In December 2008, Israel launched a three-week assault on Gaza, ostensibly to reclaim Shalit and demolish Hamas. Neither objective was achieved, although one-fifth of Gaza was demolished and more than 1,400 Palestinians, most of them civilians, were killed. The United Nations Human Rights Council appointed a commission to investigate instances of atrocities and war crimes on both sides. Hamas collaborated. Israel did not. The result was the so-called Goldstone Report.
As commissioners conducted their investigations, they called for testimonies from Israelis, Palestinians and others. Among those testifying was Noam, Shalit, Gilad's father. Noam Shalit took the opportunity to address the people of Gaza and Hamas militants directly. The following is his complete testimony, delivered in Geneva on July 9, 2009.
Testimony of Noam Shalit to the United Nations Fact Finding Mission on the Gaza Conflict
Geneva, 6 July 2009
My name is Noam Schalit and I am the father of the kidnapped Israeli soldier Gilad Schalit.
Honorable members of the Mission - I thank you for giving me the opportunity to address you today. I thank you, also, for allowing me to make my testimony public. I know that this Mission is determined to give the victims of the recent conflict in Gaza an opportunity to make their voice heard. So - with your kind permission - I would like to use this distinguished forum - the United Nations - first to address you and then to address the people of Gaza and, in particular, the people holding my son Gilad.
Honorable Members of the Mission, a few weeks ago you were in Gaza. You met the Hamas hierarchy. According to the Ma’an news agency - Mr. Ismail Haniyya welcomed your mission deploring what he viewed as Israel’s grave violations of international law. The same news agency reported that the Mission thanked Mr. Haniyya for his cooperation in facilitating its work. Sirs and Madam, if this cooperation is indeed genuine then the same HAMAS hierarchy should honor your eventual findings - whatever they may be.
A War Crime
And I have no doubt that after you read my written submissions, you will determine that my son’s violent abduction and his continuing detention subject to extortion is, equally, a violation of international law. After you hear the cassette recording of my son’s voice - released on the first anniversary of his capture - you will be shocked by the callous cynicism of his captors and the grief that his words have caused me and my family. These are words that he was forced to read. You will also find, without a doubt, that the refusal to allow him access to the Red Cross, if not a war crime is, at least, a gross act of inhumanity and an aggravating circumstance.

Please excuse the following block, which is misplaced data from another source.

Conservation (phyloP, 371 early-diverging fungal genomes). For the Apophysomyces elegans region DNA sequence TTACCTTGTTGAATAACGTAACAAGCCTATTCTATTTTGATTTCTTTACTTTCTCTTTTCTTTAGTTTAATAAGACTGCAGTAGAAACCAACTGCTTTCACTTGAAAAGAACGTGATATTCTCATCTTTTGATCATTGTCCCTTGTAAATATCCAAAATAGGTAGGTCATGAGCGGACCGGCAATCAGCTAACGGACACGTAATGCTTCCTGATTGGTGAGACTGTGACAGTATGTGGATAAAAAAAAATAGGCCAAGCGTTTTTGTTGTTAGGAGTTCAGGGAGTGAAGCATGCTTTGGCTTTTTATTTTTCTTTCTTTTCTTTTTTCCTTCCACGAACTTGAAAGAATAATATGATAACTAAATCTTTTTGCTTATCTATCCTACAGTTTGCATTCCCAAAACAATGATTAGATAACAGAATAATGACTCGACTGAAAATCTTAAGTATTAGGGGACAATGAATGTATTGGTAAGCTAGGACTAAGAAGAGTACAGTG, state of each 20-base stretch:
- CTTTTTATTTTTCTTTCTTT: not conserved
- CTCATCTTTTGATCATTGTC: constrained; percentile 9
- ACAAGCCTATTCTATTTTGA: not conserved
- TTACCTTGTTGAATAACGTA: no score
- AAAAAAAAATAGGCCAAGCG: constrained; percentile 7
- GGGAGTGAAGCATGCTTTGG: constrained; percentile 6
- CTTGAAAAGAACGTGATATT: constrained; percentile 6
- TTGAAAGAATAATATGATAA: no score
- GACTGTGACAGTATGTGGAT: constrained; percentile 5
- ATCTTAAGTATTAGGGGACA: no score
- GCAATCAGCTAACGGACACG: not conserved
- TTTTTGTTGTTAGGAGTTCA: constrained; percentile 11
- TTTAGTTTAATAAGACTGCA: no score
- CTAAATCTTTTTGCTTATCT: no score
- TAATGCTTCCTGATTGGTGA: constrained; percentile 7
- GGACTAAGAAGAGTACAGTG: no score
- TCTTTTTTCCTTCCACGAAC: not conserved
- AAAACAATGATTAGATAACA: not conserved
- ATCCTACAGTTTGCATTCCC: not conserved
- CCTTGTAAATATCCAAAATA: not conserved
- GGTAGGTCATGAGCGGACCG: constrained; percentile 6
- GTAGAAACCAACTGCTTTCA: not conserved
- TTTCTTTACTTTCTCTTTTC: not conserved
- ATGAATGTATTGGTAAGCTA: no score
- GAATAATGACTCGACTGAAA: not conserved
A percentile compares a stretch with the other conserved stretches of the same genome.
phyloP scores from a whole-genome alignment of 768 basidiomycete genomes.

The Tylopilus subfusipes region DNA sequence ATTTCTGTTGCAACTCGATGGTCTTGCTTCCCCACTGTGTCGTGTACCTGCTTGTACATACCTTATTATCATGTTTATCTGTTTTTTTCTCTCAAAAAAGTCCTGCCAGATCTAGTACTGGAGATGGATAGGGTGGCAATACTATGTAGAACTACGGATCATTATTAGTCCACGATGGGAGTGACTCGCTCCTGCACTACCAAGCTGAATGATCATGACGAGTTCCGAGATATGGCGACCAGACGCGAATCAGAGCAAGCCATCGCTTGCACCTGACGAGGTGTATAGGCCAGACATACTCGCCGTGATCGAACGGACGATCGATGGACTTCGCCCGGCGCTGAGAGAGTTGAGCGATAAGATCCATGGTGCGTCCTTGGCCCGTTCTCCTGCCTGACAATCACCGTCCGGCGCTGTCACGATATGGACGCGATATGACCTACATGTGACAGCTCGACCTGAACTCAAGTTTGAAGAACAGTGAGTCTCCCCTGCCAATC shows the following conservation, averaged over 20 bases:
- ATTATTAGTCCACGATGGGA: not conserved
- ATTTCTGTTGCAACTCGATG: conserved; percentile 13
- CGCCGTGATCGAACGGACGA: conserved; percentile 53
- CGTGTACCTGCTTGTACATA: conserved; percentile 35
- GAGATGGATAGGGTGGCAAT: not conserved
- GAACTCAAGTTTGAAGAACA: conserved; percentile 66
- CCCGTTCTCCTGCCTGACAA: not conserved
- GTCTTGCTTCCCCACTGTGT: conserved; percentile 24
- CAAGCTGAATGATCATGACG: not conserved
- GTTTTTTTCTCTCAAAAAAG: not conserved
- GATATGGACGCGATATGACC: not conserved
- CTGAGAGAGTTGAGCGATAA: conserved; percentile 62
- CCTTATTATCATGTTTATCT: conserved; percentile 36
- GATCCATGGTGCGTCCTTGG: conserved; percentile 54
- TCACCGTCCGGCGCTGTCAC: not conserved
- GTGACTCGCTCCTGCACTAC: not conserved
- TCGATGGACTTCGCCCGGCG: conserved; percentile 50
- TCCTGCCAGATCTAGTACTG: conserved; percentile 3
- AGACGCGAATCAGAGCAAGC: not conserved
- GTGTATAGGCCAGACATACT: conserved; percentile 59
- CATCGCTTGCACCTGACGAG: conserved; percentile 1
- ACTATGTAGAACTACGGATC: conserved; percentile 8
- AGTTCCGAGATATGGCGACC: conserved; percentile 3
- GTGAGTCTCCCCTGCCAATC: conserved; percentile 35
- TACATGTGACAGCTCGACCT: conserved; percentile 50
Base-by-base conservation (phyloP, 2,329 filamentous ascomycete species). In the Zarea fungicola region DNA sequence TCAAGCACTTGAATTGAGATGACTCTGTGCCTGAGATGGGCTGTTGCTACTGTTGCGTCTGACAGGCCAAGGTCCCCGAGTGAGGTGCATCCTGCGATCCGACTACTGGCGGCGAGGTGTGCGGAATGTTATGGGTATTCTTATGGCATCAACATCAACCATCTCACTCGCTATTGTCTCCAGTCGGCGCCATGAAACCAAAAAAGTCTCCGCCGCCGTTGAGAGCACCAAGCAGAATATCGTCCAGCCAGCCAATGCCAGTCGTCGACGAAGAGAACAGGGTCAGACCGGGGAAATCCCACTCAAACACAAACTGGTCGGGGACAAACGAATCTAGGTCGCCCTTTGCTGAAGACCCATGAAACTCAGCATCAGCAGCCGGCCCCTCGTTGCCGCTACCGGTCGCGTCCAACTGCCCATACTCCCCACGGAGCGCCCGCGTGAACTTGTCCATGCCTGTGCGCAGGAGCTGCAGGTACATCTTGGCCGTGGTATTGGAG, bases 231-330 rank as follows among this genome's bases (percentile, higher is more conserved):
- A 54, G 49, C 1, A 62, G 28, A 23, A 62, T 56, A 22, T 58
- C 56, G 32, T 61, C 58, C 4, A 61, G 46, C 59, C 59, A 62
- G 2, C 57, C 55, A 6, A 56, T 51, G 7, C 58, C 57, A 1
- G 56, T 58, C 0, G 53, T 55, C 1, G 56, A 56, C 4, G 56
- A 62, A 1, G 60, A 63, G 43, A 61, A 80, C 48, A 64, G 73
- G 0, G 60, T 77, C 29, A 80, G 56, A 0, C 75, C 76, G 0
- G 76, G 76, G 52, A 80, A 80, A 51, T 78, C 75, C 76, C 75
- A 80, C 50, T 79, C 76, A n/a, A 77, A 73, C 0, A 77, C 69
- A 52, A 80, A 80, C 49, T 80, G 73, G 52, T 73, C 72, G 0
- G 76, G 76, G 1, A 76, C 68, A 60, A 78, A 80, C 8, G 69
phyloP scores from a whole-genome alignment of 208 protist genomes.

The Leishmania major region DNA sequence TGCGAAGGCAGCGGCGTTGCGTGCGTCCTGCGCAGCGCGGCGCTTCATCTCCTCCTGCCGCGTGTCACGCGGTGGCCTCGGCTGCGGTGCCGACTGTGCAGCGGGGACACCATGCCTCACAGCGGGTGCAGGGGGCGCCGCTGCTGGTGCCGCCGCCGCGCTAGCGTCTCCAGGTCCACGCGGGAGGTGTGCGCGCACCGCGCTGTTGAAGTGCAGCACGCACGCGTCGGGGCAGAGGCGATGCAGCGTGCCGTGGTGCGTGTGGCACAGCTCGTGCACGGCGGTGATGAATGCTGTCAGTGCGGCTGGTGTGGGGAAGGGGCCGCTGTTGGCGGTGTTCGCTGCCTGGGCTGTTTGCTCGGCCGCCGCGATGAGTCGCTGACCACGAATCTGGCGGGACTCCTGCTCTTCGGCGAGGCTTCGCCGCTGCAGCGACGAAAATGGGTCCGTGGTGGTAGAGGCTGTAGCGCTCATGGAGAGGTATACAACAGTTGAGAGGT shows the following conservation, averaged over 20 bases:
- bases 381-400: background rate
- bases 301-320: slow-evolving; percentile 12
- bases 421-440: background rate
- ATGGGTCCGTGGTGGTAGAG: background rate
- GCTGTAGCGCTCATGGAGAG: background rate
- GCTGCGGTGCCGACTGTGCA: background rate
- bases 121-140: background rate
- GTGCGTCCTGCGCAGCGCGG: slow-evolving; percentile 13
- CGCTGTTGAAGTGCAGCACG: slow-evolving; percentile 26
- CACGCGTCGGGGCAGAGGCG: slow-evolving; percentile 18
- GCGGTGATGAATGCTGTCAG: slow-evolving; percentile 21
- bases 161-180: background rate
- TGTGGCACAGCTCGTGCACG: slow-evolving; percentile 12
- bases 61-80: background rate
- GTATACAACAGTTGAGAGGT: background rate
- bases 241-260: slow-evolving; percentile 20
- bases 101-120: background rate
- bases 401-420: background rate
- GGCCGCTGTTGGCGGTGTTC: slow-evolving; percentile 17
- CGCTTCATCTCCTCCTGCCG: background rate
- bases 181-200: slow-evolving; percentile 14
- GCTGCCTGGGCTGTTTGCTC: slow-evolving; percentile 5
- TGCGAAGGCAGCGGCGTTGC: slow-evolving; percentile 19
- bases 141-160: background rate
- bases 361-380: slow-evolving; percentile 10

Members of the Mission - The same Geneva Convention of 1949 which this Mission will use to judge the legality of the Israeli attack on Gaza forbids the holding to ransom of an individual - whether he be soldier or otherwise. The same Rome Statute of the International Criminal Court by which the Palestinian Authority seeks to charge the Israeli hierarchy condemns the HAMAS leadership no less for the crime of taking hostages - soldiers or otherwise. The same court in The Hague where the Palestinian Authority pursues Mr. Olmert may equally investigate Mr. Masha’al who - with his Jordanian nationality - falls squarely within the jurisdiction of this institution.
But what is the purpose of this honorable Mission? Is it really to lay the basis for a future criminal prosecution? Or is it, perhaps, to effect reconciliation? Know that the minds and hearts of the Israeli people are with my son on a daily basis. His release - which it is within your power to promote - will bring about such reconciliation.
To the People of Gaza
And now, with you permission, I would like to address the Palestinian victims of Operation Cast Lead.
People of Gaza, I do not come before this Mission as a representative of the Israeli State. I come neither to condemn nor to justify the recent Israeli operations in Gaza. I am not a politician nor do I care for politics. I am a civilian and the father of three.
I last saw my son Gilad on Wednesday 21 June 2006 when he returned to the military service which his country obliged him to perform by law. A few days later, his patrol was sabotaged by armed Palestinians, two of his fellow soldiers were killed before his very eyes and he was abducted. He was nineteen years old at the time. A shy boy with a nervous smile and a studious disposition. Like many his age, all that occupied him were his studies and sport. To all those who know him, he is gentle and sensitive to the suffering of others - a trait he has shown from an early age. At the age of 11, his teacher asked him to write a fable. His drawings and narrative have now been published. I am giving the Mission a copy of this book. You can read it if you wish. The story of a shark and a fish who became friends against all the odds. Need I say more? Suffice to say that the will for peace and security can overcome fear and distrust.